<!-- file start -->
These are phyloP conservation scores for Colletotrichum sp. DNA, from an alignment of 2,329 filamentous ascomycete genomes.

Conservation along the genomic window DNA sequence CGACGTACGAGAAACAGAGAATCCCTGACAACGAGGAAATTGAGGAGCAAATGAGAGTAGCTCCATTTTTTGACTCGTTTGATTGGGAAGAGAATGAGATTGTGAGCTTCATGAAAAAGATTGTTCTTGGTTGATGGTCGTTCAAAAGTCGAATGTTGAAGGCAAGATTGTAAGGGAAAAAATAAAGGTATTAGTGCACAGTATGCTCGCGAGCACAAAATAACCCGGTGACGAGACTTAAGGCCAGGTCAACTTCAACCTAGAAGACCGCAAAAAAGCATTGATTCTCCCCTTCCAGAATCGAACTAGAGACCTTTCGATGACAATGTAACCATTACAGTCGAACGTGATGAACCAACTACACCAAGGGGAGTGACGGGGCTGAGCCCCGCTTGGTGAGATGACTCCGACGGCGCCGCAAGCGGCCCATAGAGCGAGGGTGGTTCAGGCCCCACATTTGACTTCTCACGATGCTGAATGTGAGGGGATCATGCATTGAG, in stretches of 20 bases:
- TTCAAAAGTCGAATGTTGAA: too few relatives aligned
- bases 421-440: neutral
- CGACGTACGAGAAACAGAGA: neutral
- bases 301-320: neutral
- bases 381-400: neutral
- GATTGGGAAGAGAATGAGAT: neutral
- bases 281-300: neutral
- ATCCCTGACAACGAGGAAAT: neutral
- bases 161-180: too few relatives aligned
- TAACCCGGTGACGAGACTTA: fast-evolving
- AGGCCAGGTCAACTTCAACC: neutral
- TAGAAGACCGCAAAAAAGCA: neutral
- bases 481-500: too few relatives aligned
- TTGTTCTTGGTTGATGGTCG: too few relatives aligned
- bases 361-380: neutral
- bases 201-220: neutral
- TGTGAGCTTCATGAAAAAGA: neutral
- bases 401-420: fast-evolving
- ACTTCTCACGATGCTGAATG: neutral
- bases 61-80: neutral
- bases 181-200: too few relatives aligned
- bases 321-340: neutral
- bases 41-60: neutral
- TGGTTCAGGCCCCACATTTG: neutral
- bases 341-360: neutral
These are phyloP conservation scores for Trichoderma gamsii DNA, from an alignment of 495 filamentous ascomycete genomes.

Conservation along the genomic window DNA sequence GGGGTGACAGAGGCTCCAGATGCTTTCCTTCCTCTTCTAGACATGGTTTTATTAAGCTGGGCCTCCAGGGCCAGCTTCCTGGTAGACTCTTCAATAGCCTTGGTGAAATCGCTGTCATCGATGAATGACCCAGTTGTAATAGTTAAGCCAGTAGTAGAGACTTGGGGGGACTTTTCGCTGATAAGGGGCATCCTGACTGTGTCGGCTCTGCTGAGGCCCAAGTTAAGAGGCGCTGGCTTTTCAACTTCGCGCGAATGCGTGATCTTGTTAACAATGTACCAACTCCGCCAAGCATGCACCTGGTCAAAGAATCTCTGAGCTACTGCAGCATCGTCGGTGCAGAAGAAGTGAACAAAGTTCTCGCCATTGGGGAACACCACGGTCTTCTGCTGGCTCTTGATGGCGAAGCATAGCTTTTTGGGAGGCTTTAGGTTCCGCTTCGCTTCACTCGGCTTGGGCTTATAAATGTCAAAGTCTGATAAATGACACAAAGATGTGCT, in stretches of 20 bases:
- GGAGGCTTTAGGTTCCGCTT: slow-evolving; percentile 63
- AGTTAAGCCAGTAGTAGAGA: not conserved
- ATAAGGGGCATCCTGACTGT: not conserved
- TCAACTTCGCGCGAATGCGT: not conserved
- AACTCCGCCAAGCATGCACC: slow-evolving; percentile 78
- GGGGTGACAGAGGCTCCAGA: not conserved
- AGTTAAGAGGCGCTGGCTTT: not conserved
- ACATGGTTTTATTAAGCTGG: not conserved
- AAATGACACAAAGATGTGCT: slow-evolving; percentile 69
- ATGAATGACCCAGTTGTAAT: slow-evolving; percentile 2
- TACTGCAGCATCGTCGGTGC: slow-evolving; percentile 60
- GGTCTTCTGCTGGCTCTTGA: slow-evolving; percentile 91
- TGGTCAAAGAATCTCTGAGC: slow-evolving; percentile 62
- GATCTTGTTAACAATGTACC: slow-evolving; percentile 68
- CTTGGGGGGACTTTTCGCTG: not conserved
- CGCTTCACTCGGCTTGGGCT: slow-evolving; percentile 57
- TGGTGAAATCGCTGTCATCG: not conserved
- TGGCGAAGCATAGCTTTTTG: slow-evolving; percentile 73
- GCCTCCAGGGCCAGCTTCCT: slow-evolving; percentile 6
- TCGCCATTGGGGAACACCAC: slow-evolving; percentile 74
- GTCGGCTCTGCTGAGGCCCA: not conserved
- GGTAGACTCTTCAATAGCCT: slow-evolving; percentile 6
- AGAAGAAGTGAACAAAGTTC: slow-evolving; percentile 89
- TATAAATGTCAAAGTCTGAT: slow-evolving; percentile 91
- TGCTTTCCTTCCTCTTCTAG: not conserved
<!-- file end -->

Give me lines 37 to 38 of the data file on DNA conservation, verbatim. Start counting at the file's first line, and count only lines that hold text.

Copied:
- ACATGGTTTTATTAAGCTGG: not conserved
- AAATGACACAAAGATGTGCT: slow-evolving; percentile 69